This shot includes both the intestines and the paunch/stomach. It can be indicated by puddles and/or droplets of brownish-green liquid and/or amounts of partially digested food matter on the ground and on your arrow. A gut shot (as it’s commonly called) can be easily identified by a rank odor on the arrow. The deer may react just the same as a liver hit by hunching over and walking slowly away. In other instances I’ve seen deer walk just a few yards, and bed down after a gut hit. Do your best to get out of the woods as quietly as possible. The waiting time for this shot has been very misconstrued. A lot of hunters believe on a gut shot, if you return the following morning (after an evening shot) or if you return that night (after a morning shot) you will find the deer expired. It depends on the shot. If the deer was quartering away, and your arrow hit other organs maybe even vitals, the deer may expire more quickly. But on a pure intestinal shot, you should wait a full 24 hours before returning to search for your deer. I understand the concern of coyotes, and other predators getting to the animal first waiting that long. However; the meat is going to be spoiled with a gut shot anyways. In my personal opinion, I believe it’s worth the wait (especially on a buck) to recover at least the rack, rather than push that deer too soon to hopefully save the cape and meat. Taking up the blood trail too soon will only put more anxiety on that deer and push them further, and may end up costing you finding that deer at all.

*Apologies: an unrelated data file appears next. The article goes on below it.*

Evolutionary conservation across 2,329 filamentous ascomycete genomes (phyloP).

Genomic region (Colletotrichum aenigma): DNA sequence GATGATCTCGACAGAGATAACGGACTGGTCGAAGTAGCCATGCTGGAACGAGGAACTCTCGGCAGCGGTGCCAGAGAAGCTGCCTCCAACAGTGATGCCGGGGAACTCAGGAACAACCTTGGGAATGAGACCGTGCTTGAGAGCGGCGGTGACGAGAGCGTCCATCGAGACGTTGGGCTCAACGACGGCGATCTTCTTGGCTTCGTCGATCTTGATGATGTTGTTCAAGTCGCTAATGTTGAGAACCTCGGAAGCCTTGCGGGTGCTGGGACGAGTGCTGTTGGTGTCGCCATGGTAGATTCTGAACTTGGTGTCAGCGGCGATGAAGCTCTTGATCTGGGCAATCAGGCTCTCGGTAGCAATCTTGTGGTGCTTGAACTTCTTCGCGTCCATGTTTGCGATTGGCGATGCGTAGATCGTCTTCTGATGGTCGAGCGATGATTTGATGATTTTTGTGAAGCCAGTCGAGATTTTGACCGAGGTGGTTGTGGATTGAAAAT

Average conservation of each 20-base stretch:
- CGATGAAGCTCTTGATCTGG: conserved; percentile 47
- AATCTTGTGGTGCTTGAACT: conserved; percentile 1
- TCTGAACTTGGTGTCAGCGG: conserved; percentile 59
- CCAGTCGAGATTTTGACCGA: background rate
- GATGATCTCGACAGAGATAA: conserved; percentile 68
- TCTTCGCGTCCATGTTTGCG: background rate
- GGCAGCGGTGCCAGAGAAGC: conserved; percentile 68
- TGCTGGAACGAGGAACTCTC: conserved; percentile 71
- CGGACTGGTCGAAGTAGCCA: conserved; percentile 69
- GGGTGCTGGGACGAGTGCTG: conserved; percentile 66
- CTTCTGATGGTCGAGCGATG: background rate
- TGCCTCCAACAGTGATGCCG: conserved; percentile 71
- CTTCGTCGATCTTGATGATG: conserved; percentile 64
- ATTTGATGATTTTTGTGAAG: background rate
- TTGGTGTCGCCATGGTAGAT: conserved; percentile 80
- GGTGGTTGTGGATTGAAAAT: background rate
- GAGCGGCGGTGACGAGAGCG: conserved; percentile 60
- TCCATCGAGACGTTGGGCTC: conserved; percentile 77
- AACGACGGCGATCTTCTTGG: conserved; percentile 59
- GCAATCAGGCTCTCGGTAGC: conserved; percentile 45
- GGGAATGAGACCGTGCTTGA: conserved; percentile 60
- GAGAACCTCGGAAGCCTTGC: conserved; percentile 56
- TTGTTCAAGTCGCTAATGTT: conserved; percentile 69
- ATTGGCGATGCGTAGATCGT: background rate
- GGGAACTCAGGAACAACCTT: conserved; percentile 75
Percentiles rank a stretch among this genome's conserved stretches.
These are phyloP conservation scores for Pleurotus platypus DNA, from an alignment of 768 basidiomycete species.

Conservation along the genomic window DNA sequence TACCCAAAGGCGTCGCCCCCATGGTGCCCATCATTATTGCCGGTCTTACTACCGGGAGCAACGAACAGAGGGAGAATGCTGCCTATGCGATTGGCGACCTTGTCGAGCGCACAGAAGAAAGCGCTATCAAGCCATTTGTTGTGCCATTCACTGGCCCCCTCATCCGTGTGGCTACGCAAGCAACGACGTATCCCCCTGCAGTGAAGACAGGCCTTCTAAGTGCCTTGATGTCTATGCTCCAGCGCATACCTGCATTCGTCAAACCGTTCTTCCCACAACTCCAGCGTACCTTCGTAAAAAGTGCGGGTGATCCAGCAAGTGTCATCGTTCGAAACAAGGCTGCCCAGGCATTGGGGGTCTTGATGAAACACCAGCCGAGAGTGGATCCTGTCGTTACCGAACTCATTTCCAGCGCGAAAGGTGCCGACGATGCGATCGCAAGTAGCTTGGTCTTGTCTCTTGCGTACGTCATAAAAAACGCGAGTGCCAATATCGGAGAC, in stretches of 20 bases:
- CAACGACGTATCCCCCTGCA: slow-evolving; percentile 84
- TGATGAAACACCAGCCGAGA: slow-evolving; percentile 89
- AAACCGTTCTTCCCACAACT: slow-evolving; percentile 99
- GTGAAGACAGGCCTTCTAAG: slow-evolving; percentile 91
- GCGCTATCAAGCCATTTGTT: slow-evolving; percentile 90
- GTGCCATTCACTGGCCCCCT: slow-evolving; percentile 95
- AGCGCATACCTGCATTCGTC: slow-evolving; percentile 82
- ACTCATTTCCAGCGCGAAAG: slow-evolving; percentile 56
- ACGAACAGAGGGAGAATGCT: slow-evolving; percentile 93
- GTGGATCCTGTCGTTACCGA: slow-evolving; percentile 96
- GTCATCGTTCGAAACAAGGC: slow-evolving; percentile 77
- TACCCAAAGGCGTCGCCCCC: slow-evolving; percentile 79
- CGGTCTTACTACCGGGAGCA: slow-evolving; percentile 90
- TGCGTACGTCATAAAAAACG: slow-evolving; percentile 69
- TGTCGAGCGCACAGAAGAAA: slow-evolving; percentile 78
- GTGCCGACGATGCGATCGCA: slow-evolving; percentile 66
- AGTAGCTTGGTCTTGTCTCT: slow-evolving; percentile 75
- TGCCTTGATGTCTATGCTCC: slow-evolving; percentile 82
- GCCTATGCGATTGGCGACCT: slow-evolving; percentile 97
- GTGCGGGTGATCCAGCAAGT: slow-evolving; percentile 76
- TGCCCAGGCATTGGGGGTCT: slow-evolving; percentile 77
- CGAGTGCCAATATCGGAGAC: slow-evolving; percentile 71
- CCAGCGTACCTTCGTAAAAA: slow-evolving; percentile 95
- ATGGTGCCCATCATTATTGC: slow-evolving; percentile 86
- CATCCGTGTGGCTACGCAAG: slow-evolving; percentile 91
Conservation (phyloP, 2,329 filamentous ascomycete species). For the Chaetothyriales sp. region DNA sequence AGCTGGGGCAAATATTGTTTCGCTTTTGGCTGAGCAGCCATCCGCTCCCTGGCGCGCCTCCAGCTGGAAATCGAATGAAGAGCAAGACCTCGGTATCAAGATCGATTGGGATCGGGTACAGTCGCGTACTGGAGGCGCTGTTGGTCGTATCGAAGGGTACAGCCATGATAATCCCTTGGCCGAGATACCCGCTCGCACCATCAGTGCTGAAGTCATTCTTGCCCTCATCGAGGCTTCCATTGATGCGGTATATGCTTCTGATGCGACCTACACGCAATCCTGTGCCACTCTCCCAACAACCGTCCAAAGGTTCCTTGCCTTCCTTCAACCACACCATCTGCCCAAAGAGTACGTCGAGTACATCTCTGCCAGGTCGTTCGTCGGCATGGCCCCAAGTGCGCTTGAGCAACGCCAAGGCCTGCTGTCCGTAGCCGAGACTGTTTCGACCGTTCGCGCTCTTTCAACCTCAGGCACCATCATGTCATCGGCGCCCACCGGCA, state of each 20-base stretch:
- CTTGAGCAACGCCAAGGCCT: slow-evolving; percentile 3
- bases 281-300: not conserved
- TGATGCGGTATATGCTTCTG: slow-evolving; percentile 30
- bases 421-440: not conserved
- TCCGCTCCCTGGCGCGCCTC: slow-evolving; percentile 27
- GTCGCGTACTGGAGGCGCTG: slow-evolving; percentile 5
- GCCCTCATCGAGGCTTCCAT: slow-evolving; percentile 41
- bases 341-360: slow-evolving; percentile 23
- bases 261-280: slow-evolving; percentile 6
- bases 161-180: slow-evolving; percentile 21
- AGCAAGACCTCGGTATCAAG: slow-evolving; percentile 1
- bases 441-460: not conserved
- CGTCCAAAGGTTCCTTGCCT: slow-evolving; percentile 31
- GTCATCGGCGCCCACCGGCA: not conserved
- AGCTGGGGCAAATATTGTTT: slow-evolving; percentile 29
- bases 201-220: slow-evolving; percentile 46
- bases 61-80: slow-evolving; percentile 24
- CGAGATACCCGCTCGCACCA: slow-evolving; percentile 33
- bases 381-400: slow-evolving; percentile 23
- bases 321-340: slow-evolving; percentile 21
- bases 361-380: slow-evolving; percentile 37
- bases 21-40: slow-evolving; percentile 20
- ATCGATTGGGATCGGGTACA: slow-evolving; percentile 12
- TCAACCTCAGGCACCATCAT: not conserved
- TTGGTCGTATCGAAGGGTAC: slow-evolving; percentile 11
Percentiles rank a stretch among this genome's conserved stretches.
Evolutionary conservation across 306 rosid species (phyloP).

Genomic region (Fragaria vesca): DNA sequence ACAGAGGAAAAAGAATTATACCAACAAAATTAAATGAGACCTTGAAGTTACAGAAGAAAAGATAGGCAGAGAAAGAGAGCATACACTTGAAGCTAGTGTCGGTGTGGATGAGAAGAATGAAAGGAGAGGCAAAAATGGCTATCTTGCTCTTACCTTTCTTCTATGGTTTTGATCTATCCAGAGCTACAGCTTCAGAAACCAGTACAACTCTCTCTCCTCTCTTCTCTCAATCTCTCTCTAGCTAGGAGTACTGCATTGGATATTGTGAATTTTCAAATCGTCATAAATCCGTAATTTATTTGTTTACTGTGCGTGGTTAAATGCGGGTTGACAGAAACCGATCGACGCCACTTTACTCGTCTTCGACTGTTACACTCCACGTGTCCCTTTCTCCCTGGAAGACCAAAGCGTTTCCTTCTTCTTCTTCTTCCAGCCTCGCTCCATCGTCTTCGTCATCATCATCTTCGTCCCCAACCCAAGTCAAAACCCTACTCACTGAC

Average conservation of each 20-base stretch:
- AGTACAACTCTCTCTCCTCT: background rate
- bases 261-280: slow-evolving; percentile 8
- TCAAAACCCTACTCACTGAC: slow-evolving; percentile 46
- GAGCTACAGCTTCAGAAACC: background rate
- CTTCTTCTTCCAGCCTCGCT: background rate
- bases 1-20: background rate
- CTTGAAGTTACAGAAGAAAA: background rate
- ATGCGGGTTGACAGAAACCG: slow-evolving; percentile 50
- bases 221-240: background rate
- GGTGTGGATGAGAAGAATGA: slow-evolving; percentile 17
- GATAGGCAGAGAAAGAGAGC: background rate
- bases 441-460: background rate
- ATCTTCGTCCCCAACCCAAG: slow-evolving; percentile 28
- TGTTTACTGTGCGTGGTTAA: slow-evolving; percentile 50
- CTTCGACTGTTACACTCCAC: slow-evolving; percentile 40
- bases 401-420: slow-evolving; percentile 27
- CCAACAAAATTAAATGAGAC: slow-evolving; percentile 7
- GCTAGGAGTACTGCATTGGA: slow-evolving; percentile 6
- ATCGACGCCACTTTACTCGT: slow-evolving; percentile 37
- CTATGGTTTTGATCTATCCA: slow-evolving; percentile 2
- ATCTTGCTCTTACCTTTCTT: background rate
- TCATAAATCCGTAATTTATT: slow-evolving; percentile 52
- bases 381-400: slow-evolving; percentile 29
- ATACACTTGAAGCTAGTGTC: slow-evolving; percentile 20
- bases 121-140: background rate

|In this picture we see an example of a spine hit. The arrow misses all organs and vitals, but severs the spinal cord therefore dropping the animal on the spot.|
I’m sure most of you know what a spine shot deer does, and how to resolve it based off personal experience or seeing it happen on television, but I still would like to touch on the subject. With a spine shot deer, it is going to collapse on the spot. The spinal cord has been severed or a vertebrae has been broken so the deer will lose the ability to move it’s back legs and/or it’s front legs. This will only immobilize the deer, not expire it. It’s an unfortunate thing, but it happens in bowhunting. We can’t all make perfect shots every time. So to expire the deer humanely you need to attempt a follow-up shot into vitals, even if this means getting down from your stand.
|This is a prime example of a lower leg shot. This is usually a miss by the hunter who was aiming for the heart. It is non-lethal unless you happen to clip a major artery.|